Qualcomm’s Critical Appellate Court Win: Contrasting The Apple and Qualcomm Future Worlds

    This week Qualcomm won their critical appeal on the FTC litigation that Apple instigated. And it was a decisive win given the Appellate Court didn’t send any part of the case back to the judge that tried the case – they vacated her biased judgment. I believe that judgment was predicated on a false (think fake news) claim that Apple manufactured to change the world from the one we are in now to one where Apple was far more dominant. That world, similar to the one IBM mistakenly tried to create before its collapse in the early 1990s was, I believe, not only problematic for users, but problematic for the U.S. Technical dominance, and would have resulted in the same dire outcome for Apple as it almost did for IBM. 

    I think it is interesting because I’ve lived through both worlds and the pain that resulted in IBM when it had to shift from a lifetime employment company to an employment-at-will company while I was working there. The trauma for IBM’s customers, employees, and investors was pronounced, and it not only led IBM to disavow the model Apple is using but made me want to work to avoid that model every time it shows up. 

    Let’s contrast Qualcomm’s model, which has to do with technology sharing and standards, with the older model that IBM used to have and companies like Apple and Oracle champion today. 

    Lock-In vs. Standards, Open Source and Customer Focus

    In some ways, comparing these two models is a little like comparing democracy with a dictatorship. If run optimally, a dictatorship and Apple’s model can be more efficient. This result is because it eliminates competition and customer choice. If the company stays focused on customer satisfaction, it can provide a far more effective result than a more democratic solution. 

    The dominant company provides a limited line of products, and you go to them with all your needs. With lock-in instead of problems with trying to figure out if Microsoft, Google, Dell, HP, or Lenovo are where your solution resides, you call Apple and Apple fixes your issue.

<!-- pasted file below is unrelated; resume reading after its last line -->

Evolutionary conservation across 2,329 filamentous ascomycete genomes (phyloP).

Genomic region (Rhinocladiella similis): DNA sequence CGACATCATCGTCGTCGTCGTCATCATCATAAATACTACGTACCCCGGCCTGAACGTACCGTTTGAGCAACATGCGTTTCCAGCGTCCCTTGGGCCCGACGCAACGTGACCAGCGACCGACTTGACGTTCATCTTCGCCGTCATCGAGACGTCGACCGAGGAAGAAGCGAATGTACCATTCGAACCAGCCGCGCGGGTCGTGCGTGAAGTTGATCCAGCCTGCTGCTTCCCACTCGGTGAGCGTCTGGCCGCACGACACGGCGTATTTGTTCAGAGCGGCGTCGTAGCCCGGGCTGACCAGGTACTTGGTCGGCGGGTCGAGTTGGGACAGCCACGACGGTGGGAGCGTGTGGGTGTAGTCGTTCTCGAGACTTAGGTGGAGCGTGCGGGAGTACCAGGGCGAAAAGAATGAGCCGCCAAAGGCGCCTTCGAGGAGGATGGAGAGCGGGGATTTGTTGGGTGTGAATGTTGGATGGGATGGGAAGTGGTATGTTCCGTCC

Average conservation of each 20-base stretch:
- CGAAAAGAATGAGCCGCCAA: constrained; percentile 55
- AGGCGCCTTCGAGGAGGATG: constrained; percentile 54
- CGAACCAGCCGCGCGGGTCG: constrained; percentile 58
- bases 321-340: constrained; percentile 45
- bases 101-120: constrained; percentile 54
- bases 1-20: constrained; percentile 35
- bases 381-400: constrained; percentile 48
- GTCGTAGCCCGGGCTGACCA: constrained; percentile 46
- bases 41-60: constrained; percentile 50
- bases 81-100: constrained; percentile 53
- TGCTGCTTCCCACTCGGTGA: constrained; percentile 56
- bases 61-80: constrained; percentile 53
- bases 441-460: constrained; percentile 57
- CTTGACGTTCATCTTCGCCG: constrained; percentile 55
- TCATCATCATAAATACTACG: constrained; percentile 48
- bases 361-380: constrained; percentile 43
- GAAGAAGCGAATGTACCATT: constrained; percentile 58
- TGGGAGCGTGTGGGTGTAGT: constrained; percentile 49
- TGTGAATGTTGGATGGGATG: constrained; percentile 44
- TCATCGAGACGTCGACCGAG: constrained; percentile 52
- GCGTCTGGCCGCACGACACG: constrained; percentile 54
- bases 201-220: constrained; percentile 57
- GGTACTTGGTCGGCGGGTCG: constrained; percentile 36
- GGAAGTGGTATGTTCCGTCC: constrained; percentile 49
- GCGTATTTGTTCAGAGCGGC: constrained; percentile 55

The problem results when the market saturates because companies and executives are measured on revenue growth. The hard way to get that growth would be to continue to innovate and run the risk that customers don’t find your new offering compelling enough to replace their old product. And if that old product is good enough and you are doing a great job maintaining it, both things the customer would want, your revenue dries up, and no one gets a bonus. 

    At IBM, when it was 90%+ of the market, they decided to kill Quality Control in my division and then start charging for product fixes as the related product quality dropped. New offerings were focused increasingly on fixing old problems that IBM itself created rather than anything that carried the product forward, leaving the company open for an attack from the outside that was more innovative and nearly took the company out.

    Qualcomm’s model provides a baseline of technology for a low fee that anyone can use. Competitors can develop their technology without a license, and it will still interface with the ecosystem that Qualcomm has helped create. It is less efficient because there are many redundant vendors. Still, these vendors, competing with each other, remain focused on the customer’s needs because those customers can easily switch vendors if those needs are met and help keep prices and margins low.